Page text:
June is the end of May



It’s the end of May. In every sense. This morning, Theresa May confirmed she will resign as Prime Minister on the 7th June. You can watch her speech here. The process of electing a new leader will being the following week.

While Theresa May’s prime ministership has long been up in the air, the tipping point came when May unveiled a 10-point plan on Tuesday afternoon. It the ‘one last chance’ to save her Brexit deal. But it pleased no one. The promise to give MPs a vote on whether to hold another referendum outraged pro-Brexit MPs. It simultaneously failed to please Labour MPs when May attached the condition of needing to back her deal first.  She also tried to appease pro-Brexiteers with the promise to seek alternative arrangements to replace the backstop. We are about five months away from leaving the EU. What happens between now and then is anyone's guess but guaranteed it will be a rocky road.

Nuts and Bolts of a Conservative Leadership Election
The resignation of Theresa May as the Conservative party leader triggers a contest for a new leader. 

A Conservative leadership election happens in two stages.

First stage - MP shortlisting

  • Conservative MPs are the only participants of this stage

  • Conservative MPs put themselves forward and need two fellow Conservative MPs to support them

  • The MPs then vote in a series of rounds. At the end of each round the MP with the lowest number of votes is eliminated.

  • This is repeated until two candidates remain

Second Stage - Membership voting

  • The two candidates are presented to the members

  • Run on a ‘One Member One Vote’ system

  • The timeline for the ballot is set out by the 1922 Committee

  • The winner of this ballot becomes the Conservative leader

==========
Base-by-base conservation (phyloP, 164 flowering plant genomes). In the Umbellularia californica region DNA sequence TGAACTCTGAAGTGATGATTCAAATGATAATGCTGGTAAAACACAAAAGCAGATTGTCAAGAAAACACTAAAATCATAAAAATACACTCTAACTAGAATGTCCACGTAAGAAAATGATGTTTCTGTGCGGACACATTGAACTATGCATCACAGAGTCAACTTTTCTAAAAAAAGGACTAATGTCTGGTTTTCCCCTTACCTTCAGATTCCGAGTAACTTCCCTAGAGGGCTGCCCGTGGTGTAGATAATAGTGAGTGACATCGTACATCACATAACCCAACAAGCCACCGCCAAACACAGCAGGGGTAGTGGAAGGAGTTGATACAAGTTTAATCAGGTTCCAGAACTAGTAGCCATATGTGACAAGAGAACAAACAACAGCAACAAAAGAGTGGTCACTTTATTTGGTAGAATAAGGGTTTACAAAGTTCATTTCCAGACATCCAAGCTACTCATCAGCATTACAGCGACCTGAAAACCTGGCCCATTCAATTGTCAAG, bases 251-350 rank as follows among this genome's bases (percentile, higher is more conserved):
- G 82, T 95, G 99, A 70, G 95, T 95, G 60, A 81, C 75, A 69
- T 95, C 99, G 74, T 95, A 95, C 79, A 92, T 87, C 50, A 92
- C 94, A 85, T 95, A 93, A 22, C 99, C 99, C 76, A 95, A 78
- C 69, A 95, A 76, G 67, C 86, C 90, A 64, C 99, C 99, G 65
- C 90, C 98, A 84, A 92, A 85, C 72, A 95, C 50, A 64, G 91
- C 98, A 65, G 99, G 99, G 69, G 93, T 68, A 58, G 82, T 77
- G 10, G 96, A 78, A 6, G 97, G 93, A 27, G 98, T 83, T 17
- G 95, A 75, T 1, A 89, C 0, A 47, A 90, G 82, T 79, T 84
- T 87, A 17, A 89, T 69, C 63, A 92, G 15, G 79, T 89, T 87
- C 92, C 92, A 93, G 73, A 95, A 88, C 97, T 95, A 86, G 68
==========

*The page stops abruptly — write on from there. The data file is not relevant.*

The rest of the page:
The Time Red Box Podcast have an interesting conversation on the upcoming leadership election here

Conservative Party Runners and Riders
With Theresa May on her way out shortly, many Conservative MPs have put themselves forward to replace her. Her replacement could drastically change the direction of Brexit. 

The current frontrunner is Boris Johnson. A man many of his fellow Conservative MPs have publicly stated they would really not want to be leader. A key figure of the Leave campaign in the referendum and a Brexiteer who resigned as Foreign Secretary in response to May’s deal. He has made sounds of pushing towards a No Deal Brexit. In last weeks Times/YouGov polling (herepaywalled) he was the runaway favourite among Conservative members ranked 1st by 39%. Currently backed by Gavin Williamson, Jacob Rees-Mogg, and Johnny Mercer.

Next is Dominic Raab. A committed Brexiteer and backs a No Deal Brexit. Previously Secretary of State for the Department for Exiting the European Union. He also resigned as he didn’t like May’s deal. Seen by moderate Conservatives as more dangerous than Johnson. They believe Johnson could be persuaded not to do No Deal, whereas they see Raab as a ‘true believer’ of it. 

Sajid Javid and Jeremy Hunt are both running. Both current high ranking Cabinet ministers Home Secretary and Foreign Secretary respectively. Both campaigned for Remain and now both have since changed to support Leave. Javid has been making speeches, and policy announcements to court the socially conservative wing of the party. Meanwhile Hunt has been using his position to portray himself as the grown-up Statesman in the room. Pundits predict Hunt currently has a decent chance of getting to the 2nd round of voting.

Potential moderniser Matt Hancock the Health Secretary has neither ruled himself out nor put himself forward yet but is expected to run. He is seen as an ambitious, effective minister on the liberal side of the party. A Remain Conservative who has supported May’s deal and voted for it. 

A few to watch as the contest continues are Penny Mordant, Defence Secretary, and Andrea Leadsom who recently resigned as the Leader of the House. Mordant is a committed Brexiteer but is a social liberal. Mordaunt might have the potential to be a unity candidate, however the polarisation may mean picking a side alienates the other. Leadsom meanwhile, is a committed Brexiteer who has been loyal to May. She has also been seen to do a competent job in her role as Leader of the House of Commons. She has pushed restoration and against bullying and harassment of staff. Leadsom has gained support from across the Commons for this work. Both have potential in a leadership contest, and both are committed Brexiteers.